“Pip, do you already miss your friends? You’ve just gotten here. This was supposed to be something fun for us to do together,” my grandmother told me.
I blinked in surprise. Granny wanted to do something fun? Applesauce! If I had known it was meant to be fun, I might have put some effort into enjoying it. I cringed when I realized I had said as much out loud.
Granny Phanny gave a snort. “Maybe I’m not as old as I thought, because that actually made sense to me.”
“In that case, let me try again,” I told her with a grin.
I tried to imitate Granny’s motion and give the pancake a flip. It only came halfway out of the pan and landed in a folded messy lump. My grandmother gingerly picked up the half-cooked goo and set it to rights. She told me to try again and give it some body English.
A tight-lipped grimace settled on my face as I picked up the iron skillet. I heaved it just so. The sloppy remains of the pancake lifted into the air. It sailed up and flipped, and then flew even higher. It made a wet thwack when it hit the ceiling… and there it stayed.
With a gulp, I looked at Granny, wondering how mad she would be. Her expression was blank as she stared upward. She cast an evaluative gaze on me, making me wonder if she thought I’d done it on purpose.
“Pip… Well, that was right impressive,” she said, with the riotous squawking of the crow in the background.
Hurriedly I stirred the batter and poured a puddle of it into the skillet. I didn’t want to give her time to consider in what way a pancake on the previously spotless kitchen ceiling was impressive.
In my haste I had the heat too high, and the hotcake began to smoke. Granny moved toward the window. She told me to just get the spatula and turn it before it burned. I was more than simply nervous by then. I don’t know what possessed me, but I tried to do a combination, turn and toss, with the spatula in one hand and the skillet in the other.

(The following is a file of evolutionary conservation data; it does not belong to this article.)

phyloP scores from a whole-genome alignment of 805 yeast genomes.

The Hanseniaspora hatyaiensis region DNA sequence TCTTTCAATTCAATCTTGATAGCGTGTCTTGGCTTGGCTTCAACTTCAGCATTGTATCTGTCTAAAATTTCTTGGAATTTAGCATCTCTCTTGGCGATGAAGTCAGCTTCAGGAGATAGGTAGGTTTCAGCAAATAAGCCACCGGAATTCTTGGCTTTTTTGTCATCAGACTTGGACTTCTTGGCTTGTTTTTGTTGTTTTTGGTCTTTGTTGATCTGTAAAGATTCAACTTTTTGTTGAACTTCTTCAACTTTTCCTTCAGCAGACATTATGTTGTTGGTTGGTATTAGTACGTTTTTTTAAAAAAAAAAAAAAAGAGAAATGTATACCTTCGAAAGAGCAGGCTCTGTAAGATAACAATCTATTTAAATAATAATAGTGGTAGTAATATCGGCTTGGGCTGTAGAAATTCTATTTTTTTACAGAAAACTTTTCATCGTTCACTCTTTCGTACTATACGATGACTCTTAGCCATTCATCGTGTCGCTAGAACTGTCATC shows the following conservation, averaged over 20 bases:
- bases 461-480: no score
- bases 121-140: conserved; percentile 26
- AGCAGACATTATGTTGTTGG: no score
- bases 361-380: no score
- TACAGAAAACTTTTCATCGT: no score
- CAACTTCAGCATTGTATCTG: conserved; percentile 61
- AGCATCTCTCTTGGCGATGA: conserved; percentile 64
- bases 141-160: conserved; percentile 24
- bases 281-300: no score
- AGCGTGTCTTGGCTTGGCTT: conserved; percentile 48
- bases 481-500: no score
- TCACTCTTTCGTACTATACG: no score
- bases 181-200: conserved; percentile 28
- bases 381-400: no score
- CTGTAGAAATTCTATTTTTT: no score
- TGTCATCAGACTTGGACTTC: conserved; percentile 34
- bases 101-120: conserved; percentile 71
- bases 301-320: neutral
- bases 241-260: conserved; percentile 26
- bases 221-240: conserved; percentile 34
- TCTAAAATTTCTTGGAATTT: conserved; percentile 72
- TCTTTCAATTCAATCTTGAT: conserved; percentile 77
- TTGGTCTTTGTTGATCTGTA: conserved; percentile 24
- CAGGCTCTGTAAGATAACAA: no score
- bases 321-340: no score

Just then Granny shrieked. The crow cawed even louder. I whirled around. The bird was right outside the window.
My onehanded grip on the iron skillet was too loose. When I moved so suddenly, the skillet flew from my fingers. The shining black pan could have been the cousin to the cawing crow, the way it soared across the room.
I gazed in amazement at the flying frying pan. It spun as it sailed cleanly through the open window. The skillet crashed into the lilac bush just outside.
The crow’s clamorous cawing abruptly choked. I might have chuckled to have gotten the last word on the bird, even if by accident. However, the sound of Granny’s scream was still in my ears, so I didn’t savor that victory.
I spun back toward Granny Phanny to see what was wrong. She stood stock still. Her hands were in fists at her side. My magnificently tossed pancake no longer littered the ceiling. It draped and dripped over Granny’s forehead.
What’s that they say about the better part of valor? On pretext of retrieving the skillet, I ran from the kitchen. The crow alighted on the lilac bush and looked at me accusingly. It fluttered to the windowsill.
“You won’t go in there if you know what’s good for you,” I told the bird.
Granny appeared on the porch, picking batter from her hair. She gave me a look that I couldn’t define. The crow made a brazen cackle. After a moment Granny burst out laughing.
“Pip, go inside and let’s get cleaned up. You haven’t been to the Georgian Tea Room. I’ll treat us to brunch there. If we stay here we might be eating crow — literally,” she said with a meaningful glare at the bird.
With a last disgruntled caw, the crow flapped away.
Copyright © 2017 by Teagan Ríordáin Geneviene